How many calories will I burn?
Want to know how many calories you'll burn on a run, swimming, cycling or doing aerobics? Understand calories, what they are and why our bodies need them.
When it comes to weight, we all know the maths: do more, eat less and lose weight; do less, eat more and gain weight. But is it really as simple as that? Sports therapist Katie Hiscock talks figures...
What's in a calorie (kcal)?
A kcal is a unit of energy contained in food and drink. UK guidelines currently advise an average of 2,000 calories per day for women, 2,500 calories for men and 1,800 for children aged 5 to 10. These guidelines help steer us in the right direction, but they are approximate figures as they can vary based on your age, your lifestyle (for example, how active you are) and your size.
There are also other factors that can also influence how much energy you use in a day including your hormones, certain medications such as steroids, or if you are unwell.
If you're keen to find out a more accurate figure you need to work out your total daily energy expenditure – there are numerous tools available to help you calculate this online.
Generally speaking, how many calories your body really uses each day depends on a number of key factors:
• age, height and sex
• your basal metabolic rate (BMR) – the number of calories you'd burn even if you stayed in bed all day
• the amount of lean muscle mass you hold – lean muscle burns calories faster, even at rest
• the activities you do – a minute of running is rarely the same as a minute of cycling (see the list below to see calorie expenditure by sport)
• how much you push yourself in the activities you do – the more you sweat and struggle to catch a breath, the more calories you'll be burning
In reality though, a body builder or well-trained athlete may need three times as many calories as the 'average' person a day just to maintain their weight, because of their increased muscle mass and the amount of time they spend training, and that can be up to 6,000 kcal for some!
Try to move more
Exercise builds muscle, and muscle is the body's most efficient calorie burner. We also know that an active lifestyle is good for our overall health, not just our weight, and helps reduce the risk of conditions including type 2 diabetes, heart disease and dementia.
If you want to increase your energy levels, this doesn't necessarily mean entering next year's marathon. Walking the dog for 10 minutes longer each day or hoovering the stairs that bit more rigorously all counts. Here's what that slice of cake equates to in activity terms...
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• Aerobics for an hour: 533 calories
• Rowing for an hour: 438 calories
• Running for 30 mins at 7.5 minute miles: 420 calories
• Running for 30 mins at 12-minute miles: 303 calories
• Skiing for an hour: 314 calories
• Swimming for an hour: 423 calories
• Slow walking for an hour: 204 calories
• Leisurely cycling for an hour (10mph): 292 calories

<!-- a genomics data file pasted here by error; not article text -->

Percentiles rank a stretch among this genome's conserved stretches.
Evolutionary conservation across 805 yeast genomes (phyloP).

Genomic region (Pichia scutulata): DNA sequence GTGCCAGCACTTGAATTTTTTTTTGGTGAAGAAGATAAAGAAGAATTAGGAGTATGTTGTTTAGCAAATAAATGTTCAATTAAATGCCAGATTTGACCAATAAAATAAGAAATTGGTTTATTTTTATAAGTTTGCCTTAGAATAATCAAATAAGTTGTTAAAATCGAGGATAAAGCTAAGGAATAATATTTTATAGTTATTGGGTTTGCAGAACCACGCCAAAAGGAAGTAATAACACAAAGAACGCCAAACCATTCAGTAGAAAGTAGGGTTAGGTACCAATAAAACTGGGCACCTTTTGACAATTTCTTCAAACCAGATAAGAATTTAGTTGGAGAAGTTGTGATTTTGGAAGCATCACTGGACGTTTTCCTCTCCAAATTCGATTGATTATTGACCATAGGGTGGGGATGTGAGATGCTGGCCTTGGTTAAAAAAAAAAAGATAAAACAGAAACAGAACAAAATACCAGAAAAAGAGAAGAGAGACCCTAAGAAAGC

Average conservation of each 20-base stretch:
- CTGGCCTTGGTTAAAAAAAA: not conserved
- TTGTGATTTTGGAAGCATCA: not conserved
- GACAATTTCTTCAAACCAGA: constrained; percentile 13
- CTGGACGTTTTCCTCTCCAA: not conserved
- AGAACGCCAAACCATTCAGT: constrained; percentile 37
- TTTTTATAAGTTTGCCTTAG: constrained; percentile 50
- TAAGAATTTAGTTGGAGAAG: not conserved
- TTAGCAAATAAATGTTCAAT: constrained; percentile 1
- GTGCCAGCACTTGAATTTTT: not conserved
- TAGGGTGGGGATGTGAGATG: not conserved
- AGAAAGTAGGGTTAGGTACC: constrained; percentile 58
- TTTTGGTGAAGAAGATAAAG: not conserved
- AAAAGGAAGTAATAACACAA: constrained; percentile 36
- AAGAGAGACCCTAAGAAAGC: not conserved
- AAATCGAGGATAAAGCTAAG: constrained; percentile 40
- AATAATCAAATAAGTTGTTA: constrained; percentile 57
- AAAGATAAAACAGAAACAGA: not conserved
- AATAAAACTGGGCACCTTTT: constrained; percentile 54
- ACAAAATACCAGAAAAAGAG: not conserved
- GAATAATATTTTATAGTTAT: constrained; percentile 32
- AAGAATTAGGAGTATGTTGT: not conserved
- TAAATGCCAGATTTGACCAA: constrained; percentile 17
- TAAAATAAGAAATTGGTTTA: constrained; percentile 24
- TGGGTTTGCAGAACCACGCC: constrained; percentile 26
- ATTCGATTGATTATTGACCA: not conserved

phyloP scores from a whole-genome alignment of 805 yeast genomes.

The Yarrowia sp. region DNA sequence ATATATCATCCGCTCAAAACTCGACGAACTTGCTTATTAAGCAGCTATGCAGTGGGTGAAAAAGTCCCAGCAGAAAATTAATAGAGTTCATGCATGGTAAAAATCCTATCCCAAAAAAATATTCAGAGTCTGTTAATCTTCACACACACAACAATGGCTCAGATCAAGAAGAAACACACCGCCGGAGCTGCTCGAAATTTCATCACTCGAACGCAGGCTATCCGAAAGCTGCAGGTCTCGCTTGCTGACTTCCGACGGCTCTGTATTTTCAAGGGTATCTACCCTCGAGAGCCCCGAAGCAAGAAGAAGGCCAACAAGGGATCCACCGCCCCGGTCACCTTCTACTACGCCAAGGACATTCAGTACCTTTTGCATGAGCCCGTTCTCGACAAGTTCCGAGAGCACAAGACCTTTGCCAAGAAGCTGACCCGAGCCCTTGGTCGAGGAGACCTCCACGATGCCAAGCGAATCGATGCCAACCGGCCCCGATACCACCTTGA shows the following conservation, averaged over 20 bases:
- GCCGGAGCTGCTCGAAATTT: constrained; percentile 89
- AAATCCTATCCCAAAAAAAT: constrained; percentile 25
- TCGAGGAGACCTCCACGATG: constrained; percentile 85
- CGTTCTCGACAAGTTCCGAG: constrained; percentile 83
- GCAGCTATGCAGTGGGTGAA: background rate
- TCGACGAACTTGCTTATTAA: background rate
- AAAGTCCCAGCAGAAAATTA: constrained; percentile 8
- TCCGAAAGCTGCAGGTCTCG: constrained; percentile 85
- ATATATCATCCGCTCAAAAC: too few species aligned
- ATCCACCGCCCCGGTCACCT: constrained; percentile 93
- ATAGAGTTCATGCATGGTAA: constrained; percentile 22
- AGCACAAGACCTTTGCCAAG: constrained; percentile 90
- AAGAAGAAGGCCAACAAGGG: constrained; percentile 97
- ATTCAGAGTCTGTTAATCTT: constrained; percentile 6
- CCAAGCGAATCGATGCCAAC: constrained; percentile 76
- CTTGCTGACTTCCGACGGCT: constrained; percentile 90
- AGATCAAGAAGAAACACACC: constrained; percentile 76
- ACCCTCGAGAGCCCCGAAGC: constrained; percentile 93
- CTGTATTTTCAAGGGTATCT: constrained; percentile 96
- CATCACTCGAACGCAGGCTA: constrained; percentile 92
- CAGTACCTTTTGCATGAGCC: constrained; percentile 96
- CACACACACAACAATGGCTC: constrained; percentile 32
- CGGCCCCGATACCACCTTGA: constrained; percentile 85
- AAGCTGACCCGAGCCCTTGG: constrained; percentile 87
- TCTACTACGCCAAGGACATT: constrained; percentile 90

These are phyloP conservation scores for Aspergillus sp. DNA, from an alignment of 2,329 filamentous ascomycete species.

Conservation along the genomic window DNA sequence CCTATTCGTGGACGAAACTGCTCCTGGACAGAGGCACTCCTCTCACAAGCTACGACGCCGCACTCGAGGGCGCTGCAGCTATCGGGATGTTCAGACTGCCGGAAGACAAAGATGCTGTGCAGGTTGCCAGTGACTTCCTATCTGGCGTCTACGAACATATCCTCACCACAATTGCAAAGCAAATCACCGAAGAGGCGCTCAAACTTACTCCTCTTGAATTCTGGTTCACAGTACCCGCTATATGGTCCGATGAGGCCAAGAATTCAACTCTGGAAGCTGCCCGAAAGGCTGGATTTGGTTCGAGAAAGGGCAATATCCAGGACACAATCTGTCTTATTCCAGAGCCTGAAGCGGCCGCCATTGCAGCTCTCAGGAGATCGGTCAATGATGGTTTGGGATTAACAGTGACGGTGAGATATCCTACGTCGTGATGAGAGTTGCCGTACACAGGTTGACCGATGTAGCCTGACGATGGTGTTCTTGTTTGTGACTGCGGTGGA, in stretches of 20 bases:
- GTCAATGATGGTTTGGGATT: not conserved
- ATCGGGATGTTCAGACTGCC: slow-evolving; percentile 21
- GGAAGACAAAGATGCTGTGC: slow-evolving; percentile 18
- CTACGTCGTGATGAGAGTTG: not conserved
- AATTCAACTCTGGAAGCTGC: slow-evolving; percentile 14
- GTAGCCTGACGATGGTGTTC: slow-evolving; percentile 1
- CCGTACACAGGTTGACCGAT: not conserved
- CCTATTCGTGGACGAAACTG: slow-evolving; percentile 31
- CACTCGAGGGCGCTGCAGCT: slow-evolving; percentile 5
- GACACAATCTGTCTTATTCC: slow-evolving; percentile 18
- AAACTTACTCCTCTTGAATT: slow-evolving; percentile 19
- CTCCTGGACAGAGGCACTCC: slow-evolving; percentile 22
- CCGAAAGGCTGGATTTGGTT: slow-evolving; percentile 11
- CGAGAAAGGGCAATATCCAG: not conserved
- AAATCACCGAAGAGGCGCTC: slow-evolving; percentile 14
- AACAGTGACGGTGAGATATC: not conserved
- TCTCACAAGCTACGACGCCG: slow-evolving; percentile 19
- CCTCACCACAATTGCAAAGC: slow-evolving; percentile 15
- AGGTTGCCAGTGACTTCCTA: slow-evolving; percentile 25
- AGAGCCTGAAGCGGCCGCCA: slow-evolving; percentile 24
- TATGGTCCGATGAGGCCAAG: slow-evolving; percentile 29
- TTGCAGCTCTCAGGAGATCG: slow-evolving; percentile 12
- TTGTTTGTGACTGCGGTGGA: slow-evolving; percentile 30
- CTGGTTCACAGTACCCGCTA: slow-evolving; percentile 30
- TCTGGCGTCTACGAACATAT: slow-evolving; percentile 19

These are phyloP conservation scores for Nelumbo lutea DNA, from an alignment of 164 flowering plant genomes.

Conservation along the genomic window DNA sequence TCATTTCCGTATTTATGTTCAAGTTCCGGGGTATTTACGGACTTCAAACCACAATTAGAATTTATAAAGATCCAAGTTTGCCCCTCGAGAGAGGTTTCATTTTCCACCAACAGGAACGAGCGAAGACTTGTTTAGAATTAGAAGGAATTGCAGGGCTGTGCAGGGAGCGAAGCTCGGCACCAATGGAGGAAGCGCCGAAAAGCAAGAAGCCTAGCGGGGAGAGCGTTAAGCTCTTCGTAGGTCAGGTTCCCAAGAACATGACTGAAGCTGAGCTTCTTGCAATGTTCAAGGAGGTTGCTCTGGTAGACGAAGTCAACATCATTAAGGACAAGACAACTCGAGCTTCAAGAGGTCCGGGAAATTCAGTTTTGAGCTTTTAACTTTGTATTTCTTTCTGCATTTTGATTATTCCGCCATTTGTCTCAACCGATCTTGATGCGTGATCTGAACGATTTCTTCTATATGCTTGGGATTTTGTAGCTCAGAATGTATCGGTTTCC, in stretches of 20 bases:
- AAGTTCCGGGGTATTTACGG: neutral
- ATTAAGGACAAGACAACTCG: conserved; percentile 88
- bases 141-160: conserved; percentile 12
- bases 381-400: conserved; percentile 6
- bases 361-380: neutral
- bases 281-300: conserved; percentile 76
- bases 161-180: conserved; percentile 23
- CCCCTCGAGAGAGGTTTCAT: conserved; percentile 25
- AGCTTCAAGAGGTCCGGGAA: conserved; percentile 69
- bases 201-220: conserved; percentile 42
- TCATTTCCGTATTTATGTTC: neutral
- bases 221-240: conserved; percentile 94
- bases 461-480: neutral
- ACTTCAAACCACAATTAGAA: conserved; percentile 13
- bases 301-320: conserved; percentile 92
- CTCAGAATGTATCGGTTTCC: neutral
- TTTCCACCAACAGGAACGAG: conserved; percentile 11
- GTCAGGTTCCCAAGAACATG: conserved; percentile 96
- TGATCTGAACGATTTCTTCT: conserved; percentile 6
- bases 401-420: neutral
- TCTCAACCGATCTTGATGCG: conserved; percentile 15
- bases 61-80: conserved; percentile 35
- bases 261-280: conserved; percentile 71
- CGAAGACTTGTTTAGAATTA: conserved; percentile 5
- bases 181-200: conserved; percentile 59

(Estimated calorie expenditure based on a person with a weight of 72kgs)
Understanding more about calorie counting
When it comes to calories in our food it breaks down as follows:
- 1g protein = 4 calories
- 1g carbohydrate = 4 calories
- 1g fat = 9 calories
Now this appears straightforward if you are following a calorie-counted diet but just tracking calories alone does not take into account the nutrient density of individual foods.
For example, 100 calories of nuts are very different to 100 calories of chips. Nuts are high in protein and good fats which means they will fill you up for longer and can help you eat less across the day, as the body naturally takes longer to turn protein and fat into energy (also known as blood glucose). Chips, on the other hand, are mainly carbohydrates which means the body can convert this into energy much quicker and you could find you end up feeling hungry again sooner as the body uses this energy at a faster rate.
Following a strict calorie count also doesn’t allow you to tune into your natural hunger signals, so you may end up eating less food than your body needs some days, and more on others.
So, the key is to focus on whole, minimally processed foods that are high in protein, fibre and healthy fats as these foods will increase satiety and mean that you will naturally eat less calories across the day, without necessarily having to track them. While calorie counting may help with weight loss, you can’t eat yourself out of a bad diet, and for healthy, sustainable weight loss you need to look at how much you move and what you eat together.
Because exercise builds muscle and muscle is the body's most efficient calorie burner, keeping active can be a better way to watch your weight than shunning scones and dodging doughnuts.
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Do you have a specific health question? Ask us in the comments below.
Katie Hiscock is a fitness writer with diplomas in personal training and sports massage therapy. With an interest in sports nutrition, antenatal exercise and injury prevention, she works as a therapist for Brighton & Hove Albion
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